Tag Archives: firearms

An original Colt MK IV Series 70

Next week I begin another travel series — 54 days at sea on a trip that took us on two transatlantic crossings and a tour of both the Mediterranean and Black Seas. But for this week I’m returning to the subject that garners my highest audience, firearms.

An original Colt MK IV Series 70

It’s not often you come across a 36-year-old firearm in this condition. And according to the previous owner, the original Colt MK IV Series 70 has less than 100 rounds through it.

Colt MK IV Series 70 circa 1982

There are a few flaws in the original Colt satin blue finish, but I’d rate this pistol at around 98%. The wood grips also had some minor dings, as well, but also very minor.

Colt MK IV Series 70 original grip with Colt medallion

If you read my previous blog article on the new MK IV Series 70 (see: A Look at the Colt MK IV Series 70), then you know that the originals differed from the original in more than just the trigger. The original run from 1970 to 1983 also included a fingered “collet” bushing over a barrel with a widened muzzle end. This change was incorporated to improve the barrel-to-bushing fit in order to improve accuracy.

Series 70 collet bushing and wide-end barrel

The collet bushing held over into the Series 80 line until the late 1980s, but reports of bushing failures led Colt to revert back to the solid bushing which carries over to the reintroduced Series 70 pistols of today.

An original Colt MK IV Series 70 disassembled

The example here has a 70B prefixed serial number. That places this 1911 at the very end of the original MK IV Series 70 run, as the 70B serial number began in 1981 and ran through the end of production in 1983. The rest of the serial number leads me to believe that the actual year of production was probably 1982.

Colt 70B serial number places manufacture between 1981 and 1983

In my second article on the current Series 70 (see: Colt’s Series 70 Trigger Put to the Test — Series 70 vs. Series 80) I noted that the trigger was not all it was cracked up to be my Colt 1911 enthusiasts. I’ve since repeated my experiment (see video below) on side-by-side comparisons between probably half a dozen new Series 70 Colts and the current line of Series 80. Results were always the same. Out of the box, the current Colt Series 80 routinely beats the current Series 70 on every gun I’ve tried.

So, what about the original MK IV Series 70? Not so in this case. This truly the trigger I’ve seen praised. That’s not to say that the current Series 70 trigger is bad, as no Colt 1911/1991A1 trigger can be described as such from my experience, it’s just that the new Series 70 has more creep after take up and displays a degree of grittiness that simply doesn’t exist in any other Series 80 Colt I’ve tried.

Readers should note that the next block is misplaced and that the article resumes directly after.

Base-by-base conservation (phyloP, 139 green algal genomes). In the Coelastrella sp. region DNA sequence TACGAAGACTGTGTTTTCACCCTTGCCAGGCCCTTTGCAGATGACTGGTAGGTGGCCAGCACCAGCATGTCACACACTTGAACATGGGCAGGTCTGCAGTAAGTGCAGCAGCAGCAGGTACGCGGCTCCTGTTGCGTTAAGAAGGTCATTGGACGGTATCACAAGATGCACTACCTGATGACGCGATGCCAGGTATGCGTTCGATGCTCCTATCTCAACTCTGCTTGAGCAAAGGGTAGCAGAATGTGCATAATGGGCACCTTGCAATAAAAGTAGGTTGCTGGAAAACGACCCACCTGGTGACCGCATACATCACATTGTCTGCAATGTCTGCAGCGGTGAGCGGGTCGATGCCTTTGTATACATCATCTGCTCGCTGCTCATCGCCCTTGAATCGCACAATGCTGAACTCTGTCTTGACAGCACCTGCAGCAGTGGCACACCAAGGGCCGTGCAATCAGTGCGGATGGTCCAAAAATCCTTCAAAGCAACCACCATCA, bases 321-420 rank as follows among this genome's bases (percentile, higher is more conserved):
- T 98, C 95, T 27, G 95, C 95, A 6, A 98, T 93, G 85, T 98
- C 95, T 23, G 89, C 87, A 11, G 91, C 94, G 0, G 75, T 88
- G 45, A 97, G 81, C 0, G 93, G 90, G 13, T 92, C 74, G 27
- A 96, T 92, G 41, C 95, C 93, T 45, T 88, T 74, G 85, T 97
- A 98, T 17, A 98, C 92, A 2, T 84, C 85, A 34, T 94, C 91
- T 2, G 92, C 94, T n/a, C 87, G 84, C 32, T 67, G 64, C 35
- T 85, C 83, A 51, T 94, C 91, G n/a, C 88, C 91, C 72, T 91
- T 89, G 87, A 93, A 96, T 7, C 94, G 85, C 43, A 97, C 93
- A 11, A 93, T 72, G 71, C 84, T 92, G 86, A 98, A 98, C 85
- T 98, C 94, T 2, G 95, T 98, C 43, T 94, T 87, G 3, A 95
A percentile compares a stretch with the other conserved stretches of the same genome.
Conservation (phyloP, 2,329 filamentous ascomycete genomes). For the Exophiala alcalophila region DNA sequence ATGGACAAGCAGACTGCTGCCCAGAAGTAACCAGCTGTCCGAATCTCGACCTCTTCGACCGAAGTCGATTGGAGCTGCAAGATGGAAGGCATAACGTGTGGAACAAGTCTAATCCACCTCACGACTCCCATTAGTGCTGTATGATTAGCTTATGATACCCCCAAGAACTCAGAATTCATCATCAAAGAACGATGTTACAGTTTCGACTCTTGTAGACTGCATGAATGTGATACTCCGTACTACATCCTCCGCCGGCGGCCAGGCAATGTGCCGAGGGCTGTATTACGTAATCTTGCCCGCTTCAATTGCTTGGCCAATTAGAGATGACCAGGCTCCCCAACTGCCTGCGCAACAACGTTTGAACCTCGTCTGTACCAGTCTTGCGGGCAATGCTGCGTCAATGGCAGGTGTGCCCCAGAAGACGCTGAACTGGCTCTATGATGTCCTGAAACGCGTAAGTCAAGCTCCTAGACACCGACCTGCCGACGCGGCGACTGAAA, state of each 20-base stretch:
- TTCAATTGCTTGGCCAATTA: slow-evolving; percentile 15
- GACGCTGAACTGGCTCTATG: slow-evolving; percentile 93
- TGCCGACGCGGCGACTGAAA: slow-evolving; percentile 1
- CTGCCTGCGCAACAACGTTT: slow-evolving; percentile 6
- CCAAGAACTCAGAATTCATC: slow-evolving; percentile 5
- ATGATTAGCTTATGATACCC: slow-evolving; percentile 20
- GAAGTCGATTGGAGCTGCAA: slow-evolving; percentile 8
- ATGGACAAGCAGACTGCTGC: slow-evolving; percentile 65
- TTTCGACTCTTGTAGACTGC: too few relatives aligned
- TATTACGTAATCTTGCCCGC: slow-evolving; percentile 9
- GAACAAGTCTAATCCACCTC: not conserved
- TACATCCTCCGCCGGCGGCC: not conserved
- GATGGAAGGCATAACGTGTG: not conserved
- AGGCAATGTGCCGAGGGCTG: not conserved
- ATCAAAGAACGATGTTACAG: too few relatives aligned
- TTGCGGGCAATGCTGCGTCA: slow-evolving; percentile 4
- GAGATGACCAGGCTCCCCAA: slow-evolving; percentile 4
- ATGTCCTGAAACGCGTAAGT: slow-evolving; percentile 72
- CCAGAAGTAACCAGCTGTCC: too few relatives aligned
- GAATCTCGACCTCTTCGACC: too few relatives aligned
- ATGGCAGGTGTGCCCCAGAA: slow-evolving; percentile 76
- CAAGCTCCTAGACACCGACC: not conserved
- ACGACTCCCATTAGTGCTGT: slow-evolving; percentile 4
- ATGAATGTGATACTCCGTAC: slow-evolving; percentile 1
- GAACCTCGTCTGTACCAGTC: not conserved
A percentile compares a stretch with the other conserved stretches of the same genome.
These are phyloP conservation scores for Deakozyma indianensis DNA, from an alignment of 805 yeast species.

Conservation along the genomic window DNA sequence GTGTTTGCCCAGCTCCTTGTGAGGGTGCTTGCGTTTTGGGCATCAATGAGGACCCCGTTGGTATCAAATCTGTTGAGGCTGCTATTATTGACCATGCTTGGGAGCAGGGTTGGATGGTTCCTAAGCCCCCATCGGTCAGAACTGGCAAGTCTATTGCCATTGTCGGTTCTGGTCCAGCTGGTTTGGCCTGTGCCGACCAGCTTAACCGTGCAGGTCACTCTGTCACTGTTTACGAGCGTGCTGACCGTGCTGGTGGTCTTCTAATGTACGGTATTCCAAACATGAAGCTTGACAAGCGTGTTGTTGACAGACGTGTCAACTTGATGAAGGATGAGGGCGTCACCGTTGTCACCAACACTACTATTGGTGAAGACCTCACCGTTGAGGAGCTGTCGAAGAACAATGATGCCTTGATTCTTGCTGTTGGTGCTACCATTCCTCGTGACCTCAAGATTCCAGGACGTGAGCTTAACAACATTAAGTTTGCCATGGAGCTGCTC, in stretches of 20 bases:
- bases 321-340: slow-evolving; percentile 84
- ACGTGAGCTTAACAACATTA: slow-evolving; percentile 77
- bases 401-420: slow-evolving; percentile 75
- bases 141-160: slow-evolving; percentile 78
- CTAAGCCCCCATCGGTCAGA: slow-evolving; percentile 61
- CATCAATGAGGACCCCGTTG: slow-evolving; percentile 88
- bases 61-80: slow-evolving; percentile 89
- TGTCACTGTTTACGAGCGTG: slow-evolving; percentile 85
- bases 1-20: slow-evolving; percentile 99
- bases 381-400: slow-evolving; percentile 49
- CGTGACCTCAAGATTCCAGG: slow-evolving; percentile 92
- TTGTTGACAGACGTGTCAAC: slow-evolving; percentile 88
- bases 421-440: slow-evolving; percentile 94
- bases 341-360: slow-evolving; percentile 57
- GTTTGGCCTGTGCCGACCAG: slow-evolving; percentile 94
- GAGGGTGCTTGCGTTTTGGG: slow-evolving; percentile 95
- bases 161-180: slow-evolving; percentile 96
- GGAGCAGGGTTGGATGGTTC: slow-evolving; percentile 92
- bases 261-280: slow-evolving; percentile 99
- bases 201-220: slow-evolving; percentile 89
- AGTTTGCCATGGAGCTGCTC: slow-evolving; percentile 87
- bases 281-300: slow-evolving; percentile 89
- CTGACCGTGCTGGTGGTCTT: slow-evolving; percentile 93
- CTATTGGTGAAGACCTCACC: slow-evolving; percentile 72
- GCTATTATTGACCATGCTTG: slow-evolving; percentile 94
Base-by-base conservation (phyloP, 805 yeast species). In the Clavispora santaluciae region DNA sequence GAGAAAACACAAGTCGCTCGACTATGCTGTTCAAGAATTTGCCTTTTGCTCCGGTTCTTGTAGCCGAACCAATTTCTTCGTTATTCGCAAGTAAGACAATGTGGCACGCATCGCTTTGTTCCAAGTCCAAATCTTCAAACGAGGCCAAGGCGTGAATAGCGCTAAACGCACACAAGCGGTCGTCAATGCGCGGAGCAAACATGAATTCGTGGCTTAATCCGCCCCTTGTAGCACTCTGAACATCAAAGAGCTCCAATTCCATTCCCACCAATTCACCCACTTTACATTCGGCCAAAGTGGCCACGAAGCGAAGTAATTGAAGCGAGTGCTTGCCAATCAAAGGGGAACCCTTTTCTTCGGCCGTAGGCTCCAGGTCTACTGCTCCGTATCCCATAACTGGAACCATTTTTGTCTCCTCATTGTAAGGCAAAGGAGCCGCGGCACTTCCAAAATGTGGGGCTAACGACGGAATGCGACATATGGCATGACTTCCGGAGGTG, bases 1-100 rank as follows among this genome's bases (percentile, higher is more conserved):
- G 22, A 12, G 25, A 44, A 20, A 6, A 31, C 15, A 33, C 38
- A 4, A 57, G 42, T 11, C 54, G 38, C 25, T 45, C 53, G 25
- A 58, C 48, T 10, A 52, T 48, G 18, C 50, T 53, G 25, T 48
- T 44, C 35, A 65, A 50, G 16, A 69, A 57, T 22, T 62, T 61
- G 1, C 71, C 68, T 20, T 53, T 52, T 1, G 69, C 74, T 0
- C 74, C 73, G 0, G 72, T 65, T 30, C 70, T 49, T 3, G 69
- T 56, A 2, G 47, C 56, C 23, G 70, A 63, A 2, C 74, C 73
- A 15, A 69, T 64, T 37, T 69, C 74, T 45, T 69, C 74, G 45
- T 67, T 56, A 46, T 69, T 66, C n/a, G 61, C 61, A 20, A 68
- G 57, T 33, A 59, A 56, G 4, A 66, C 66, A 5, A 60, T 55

Colt MK IV Series 70 slide stamp


Sights on the original Series 70 match the current crop. They’re nothing about which to write home. I much prefer the three-dot sights Colt uses on the current Series 80.

Colt MK IV Series 70 rear sight

Colt MK IV Series 70 front sight

Here’s a comparison between a new Series 70 and a Series 80 M1991A1 to illistrate what I mean:

New MK IV Series 70 left; new M1991A1 Series 80 right

Fortunately, both the original and previous owners of this pistol did something that far too few people do; they retained the original box and owner’s manual.

Colt MK IV Series 70 box and owner’s manual ©1981

Here is this original Mk IV Series 70 posing with the box it came in:

Colt MK IV Series 70 with original box

But the box has definitely seen better days, and the Styrofoam insert inside was partially melted away from gun lubricant. Fortunately, that didn’t mar the finish on the pistol.

Colt MK IV Series 70 box


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Filed under Firearms, R. Doug Wicker

A Tale of Two Berettas — 92FS and 92FS “Reverse Two-Tone”

Standard Beretta 92FS (top); uncommon 92FS “Reverse Two-Tone”

The Beretta 92 family of handgus  is a design that until recently I hadn’t much interest. It’s big, bulky, and heavy, and there are smaller, lighter high-capacity pistols out there — the exceptional Walther P99 comes readily to mind (for a review of the P99c AS compact see: When Fashion Goes Macho—Walther P99c AS in 9mm). And while Beretta would love for you to believe they invented that locking block system that keeps the barrel parallel to the frame during recoil operation, first with their M1951 (1949-1980) and later with the more famous Model 92 (1976-current) the fact is that Walther beat them to it by eleven years with the P38/P-1 (designed in 1938, produced 1939-2000).

Beretta 92FS with 15-round magazine; 17-round magazines also available


But, darn, if that Beretta isn’t just one sexy looking pistol with that beautiful, sleek, naked Italian barrel peeking up through that indecent, open-top slide.

Open top slide with exposed barrel